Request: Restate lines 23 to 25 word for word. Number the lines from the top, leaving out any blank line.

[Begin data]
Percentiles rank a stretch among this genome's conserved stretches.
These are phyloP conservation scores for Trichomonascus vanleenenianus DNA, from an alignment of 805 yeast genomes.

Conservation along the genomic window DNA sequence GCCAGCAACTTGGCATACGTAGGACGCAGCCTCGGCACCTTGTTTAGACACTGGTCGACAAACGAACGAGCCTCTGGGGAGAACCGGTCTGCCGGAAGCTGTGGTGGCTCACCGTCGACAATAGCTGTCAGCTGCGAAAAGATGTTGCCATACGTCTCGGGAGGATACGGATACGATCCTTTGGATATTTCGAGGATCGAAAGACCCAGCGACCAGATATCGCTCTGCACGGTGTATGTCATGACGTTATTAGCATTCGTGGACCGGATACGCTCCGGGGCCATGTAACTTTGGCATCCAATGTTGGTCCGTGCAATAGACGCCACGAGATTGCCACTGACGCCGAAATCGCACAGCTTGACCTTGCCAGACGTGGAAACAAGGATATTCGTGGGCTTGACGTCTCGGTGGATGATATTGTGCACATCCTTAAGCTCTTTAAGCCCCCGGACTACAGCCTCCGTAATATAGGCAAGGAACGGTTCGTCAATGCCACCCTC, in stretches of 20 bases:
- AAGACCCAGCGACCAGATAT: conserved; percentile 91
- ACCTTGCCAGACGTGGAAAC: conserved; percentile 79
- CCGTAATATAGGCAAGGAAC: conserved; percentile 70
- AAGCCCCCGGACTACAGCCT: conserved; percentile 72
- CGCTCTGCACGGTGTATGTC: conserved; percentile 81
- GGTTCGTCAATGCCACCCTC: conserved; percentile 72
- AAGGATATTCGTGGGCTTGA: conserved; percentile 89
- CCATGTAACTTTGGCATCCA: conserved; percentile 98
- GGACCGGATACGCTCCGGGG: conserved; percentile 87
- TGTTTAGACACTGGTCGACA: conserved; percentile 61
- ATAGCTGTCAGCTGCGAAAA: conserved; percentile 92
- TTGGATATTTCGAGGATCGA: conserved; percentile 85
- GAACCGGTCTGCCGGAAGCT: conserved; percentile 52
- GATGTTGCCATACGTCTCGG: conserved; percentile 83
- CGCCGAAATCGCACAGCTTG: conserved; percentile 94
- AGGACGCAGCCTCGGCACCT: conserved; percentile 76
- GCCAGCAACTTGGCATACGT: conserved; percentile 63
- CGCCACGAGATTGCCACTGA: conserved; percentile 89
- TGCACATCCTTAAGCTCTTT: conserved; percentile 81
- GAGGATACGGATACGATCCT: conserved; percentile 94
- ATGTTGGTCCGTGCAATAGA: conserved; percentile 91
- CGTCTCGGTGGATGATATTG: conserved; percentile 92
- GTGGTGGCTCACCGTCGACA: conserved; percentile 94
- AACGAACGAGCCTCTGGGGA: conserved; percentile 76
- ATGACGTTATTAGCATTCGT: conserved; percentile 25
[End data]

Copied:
- GAGGATACGGATACGATCCT: conserved; percentile 94
- ATGTTGGTCCGTGCAATAGA: conserved; percentile 91
- CGTCTCGGTGGATGATATTG: conserved; percentile 92